I DO not think that it is at all generally known that among the Egyptian antiquities given by Grant Bey to the Museum at Aberdeen there are a considerable number of papyrus fragments, Greek, Coptic,1 Hieratic, Demotic, and even Latin and Arabic, which except for an inspection by Prof. Sayce and a passing visit of Dr. Grenfell have up till now been left unexamined. That indeed is my only reason for trespassing in a branch of Palaeography with which I (...) am quite unfamiliar; and it is in the hope of inciting some experienced papyrologist to turn his attention to them that I publish the following fragments. In the case of the Greek fragments lack of time combined with a mistrust of my powers of deciphering the more illegible non-literary hands forbade me do more than select the most promising literary fragments. Among these Homer naturally predominates; but the gem of the collection is a lyric fragment, which may fairly certainly be ascribed to Alcaeus, though Dr. Grenfell who first noticed it attributed it to Sappho. A fragment of Demosthenes, a fragment of Dioscorides, and a vellum fragment of a Latin Bible, were the only others which I succeeded in identifying; but these, with the few tragic, comic, and medical fragments which I also reproduce, are, I think, first-fruits sufficient to show that the crop would not be barren, if it found a competent gleaner. (shrink)
This paper investigates aspects of the philosophy curriculum that Thomas Reid studied during his student years in Aberdeen. In order to assess the nature of philosophy teaching in early eighteenth-century Aberdeen, the graduation theses of the Scottish universities must be read with an eye to the long tradition of university teaching, which reaches back into the seventeenth century. I will seek to show how seventeenth-century Scottish Reformed scholasticism is the backdrop of the Scottish Enlightenment.
First published in 1918 and originally delivered as the Gifford Lectures in the University of Aberdeen in 1914 and 1915, this book is concerned with the relation between the true foundation of ethics and the true knowledge of God. Sorley explores the limits of morality and the problem of the divergence between the order of existence and the moral order, as well as the question of freedom and the very idea of God. This book will be of value to (...) anyone with an interest in ethics or in the theistic grounding of morality. (shrink)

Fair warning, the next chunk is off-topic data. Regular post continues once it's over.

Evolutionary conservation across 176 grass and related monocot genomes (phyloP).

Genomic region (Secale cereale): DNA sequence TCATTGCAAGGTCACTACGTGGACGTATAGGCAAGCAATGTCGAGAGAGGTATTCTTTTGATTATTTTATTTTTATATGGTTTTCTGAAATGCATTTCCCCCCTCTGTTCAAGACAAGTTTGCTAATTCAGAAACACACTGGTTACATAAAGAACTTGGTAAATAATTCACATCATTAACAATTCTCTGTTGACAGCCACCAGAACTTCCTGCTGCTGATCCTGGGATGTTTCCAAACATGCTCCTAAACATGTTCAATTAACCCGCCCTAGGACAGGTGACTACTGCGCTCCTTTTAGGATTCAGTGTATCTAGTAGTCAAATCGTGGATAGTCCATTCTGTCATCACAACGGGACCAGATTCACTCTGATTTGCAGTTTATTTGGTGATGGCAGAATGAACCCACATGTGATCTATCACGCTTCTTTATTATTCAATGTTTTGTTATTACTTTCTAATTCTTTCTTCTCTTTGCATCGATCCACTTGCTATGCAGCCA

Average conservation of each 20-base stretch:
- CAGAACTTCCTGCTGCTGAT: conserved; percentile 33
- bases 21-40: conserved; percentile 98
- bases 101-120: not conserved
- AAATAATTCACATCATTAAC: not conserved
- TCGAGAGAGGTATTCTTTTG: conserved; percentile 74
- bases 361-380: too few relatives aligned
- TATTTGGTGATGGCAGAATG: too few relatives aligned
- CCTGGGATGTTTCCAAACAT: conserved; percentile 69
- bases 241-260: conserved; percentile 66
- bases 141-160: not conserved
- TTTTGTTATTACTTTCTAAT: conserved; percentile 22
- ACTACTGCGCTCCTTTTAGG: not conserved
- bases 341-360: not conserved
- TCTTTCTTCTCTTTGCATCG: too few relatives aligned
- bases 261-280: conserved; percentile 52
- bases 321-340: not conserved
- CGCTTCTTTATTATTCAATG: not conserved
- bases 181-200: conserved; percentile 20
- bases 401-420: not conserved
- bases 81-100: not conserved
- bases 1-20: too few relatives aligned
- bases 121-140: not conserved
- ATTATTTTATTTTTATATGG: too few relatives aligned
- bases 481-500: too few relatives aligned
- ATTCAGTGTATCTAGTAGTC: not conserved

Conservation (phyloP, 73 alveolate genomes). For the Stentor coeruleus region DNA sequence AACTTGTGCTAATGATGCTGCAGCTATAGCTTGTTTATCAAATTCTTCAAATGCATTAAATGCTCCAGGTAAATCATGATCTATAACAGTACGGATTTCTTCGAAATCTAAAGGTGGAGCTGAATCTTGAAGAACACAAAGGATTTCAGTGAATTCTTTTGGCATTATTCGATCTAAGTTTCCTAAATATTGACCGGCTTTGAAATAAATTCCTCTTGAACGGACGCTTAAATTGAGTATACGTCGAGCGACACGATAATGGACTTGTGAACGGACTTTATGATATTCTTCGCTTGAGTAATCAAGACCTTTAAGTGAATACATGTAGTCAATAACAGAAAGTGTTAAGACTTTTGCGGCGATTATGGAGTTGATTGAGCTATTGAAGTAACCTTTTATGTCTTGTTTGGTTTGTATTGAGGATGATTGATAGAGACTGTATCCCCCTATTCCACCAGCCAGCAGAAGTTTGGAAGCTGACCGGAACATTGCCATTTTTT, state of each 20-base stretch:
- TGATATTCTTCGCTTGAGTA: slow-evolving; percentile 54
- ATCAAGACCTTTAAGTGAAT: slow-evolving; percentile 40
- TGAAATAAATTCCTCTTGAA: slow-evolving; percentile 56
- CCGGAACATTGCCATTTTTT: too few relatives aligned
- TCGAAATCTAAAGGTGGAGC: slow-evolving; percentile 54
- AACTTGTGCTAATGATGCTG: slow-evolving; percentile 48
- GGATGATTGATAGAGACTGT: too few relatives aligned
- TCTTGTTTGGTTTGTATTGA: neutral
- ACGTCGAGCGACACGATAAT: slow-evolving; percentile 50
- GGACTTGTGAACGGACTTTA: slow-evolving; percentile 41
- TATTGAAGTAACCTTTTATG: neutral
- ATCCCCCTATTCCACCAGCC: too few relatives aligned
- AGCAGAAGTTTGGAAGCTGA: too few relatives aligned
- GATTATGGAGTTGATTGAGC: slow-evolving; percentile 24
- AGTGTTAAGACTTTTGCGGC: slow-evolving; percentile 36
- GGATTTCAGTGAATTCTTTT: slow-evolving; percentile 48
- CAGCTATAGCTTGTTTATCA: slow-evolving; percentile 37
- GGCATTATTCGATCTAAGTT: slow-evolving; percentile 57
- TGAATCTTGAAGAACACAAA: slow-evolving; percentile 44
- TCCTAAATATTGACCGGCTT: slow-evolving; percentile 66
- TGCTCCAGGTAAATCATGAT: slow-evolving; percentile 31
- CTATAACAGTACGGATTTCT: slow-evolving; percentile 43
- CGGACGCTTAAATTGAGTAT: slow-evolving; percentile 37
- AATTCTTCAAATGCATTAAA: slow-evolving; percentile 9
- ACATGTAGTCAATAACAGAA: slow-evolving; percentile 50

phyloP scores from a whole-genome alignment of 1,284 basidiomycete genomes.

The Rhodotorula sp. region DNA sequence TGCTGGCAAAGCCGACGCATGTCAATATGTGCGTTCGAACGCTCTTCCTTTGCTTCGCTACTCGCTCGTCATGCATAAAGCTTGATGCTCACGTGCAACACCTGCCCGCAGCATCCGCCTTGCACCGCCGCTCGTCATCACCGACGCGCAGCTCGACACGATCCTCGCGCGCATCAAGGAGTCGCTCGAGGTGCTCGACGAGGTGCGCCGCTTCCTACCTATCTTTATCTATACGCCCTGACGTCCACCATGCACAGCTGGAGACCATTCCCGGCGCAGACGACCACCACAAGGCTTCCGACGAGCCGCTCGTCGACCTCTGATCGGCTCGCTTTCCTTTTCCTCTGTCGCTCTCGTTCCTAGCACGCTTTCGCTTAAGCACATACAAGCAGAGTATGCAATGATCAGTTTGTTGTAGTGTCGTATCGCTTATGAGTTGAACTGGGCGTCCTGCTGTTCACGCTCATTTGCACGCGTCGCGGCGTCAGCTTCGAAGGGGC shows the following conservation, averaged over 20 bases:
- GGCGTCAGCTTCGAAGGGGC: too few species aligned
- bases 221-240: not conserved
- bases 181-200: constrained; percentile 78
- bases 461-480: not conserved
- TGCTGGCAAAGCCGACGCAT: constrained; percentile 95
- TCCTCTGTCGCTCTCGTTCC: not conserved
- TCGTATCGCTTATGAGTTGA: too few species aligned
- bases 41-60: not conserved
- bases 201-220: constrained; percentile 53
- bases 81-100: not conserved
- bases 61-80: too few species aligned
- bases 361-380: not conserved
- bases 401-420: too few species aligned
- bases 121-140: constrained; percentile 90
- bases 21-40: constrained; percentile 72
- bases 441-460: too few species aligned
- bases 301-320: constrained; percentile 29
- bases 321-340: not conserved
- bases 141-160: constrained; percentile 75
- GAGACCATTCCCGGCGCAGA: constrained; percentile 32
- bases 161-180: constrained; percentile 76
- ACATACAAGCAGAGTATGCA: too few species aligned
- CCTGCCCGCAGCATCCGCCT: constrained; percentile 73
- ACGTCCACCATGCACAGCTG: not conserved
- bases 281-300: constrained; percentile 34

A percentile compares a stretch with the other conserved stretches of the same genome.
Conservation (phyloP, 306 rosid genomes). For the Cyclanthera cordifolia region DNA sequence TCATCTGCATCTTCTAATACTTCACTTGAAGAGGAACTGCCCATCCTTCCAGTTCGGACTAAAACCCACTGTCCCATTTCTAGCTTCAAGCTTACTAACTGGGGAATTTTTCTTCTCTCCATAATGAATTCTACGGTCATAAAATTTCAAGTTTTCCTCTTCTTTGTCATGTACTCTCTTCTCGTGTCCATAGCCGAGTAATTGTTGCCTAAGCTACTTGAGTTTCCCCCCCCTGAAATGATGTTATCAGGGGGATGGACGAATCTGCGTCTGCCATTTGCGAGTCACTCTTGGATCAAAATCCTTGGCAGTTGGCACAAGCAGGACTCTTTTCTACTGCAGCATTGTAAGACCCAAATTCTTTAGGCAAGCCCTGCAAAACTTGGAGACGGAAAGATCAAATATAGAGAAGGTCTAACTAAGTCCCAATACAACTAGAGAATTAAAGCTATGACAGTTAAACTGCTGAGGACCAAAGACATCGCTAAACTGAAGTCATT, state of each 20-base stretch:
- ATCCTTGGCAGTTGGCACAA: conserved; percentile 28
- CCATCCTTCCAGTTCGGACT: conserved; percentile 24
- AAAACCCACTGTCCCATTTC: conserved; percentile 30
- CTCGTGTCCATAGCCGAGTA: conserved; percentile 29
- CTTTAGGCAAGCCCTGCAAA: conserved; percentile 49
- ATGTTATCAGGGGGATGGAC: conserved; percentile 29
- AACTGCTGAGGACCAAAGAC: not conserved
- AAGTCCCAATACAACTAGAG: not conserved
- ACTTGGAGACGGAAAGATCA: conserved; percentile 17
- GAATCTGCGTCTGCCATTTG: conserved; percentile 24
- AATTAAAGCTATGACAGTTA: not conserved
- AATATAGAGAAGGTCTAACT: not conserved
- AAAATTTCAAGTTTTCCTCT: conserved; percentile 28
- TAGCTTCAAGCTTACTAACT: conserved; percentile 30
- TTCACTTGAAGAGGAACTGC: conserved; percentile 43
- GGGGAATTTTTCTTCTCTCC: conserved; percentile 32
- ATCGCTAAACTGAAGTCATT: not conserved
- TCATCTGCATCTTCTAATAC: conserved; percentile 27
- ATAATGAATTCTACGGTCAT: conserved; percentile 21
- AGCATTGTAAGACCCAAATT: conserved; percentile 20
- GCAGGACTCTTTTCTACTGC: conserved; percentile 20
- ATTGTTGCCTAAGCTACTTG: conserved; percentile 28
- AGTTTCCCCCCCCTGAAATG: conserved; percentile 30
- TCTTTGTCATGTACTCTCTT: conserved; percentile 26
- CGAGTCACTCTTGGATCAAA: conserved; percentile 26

Thomas Reid, contemporary and philosophical foe of David Hume, was the chief figure in the group of philosophers constituting the Scottish school of common sense. Between 1753 and 1762, Reid delivered four "Philosophical Orations" at graduation ceremonies at King’s College, Aberdeen. This is the first English translation of those Latin orations, which reveal Reid’s philosophical opinions during his formative years. Reid’s influence was strong in America until the middle of the 19th century. Thomas Jefferson was a convert to the (...) commonsense philosophy of Reid and his school, and for the first dozen academic generations after the revolutionary war, American students were steeped in the thought of Reid and his associates. Thus Reid profoundly influenced American political, literary, and philosophical culture. His philosophy served as a cornerstone of American education. (shrink)
Oxford Scholarly Classics brings together a number of great academic works from the archives of Oxford University Press. Reissued in a uniform series design, they will enable libraries, scholars, and students to gain fresh access to some of the finest scholarship of the last century.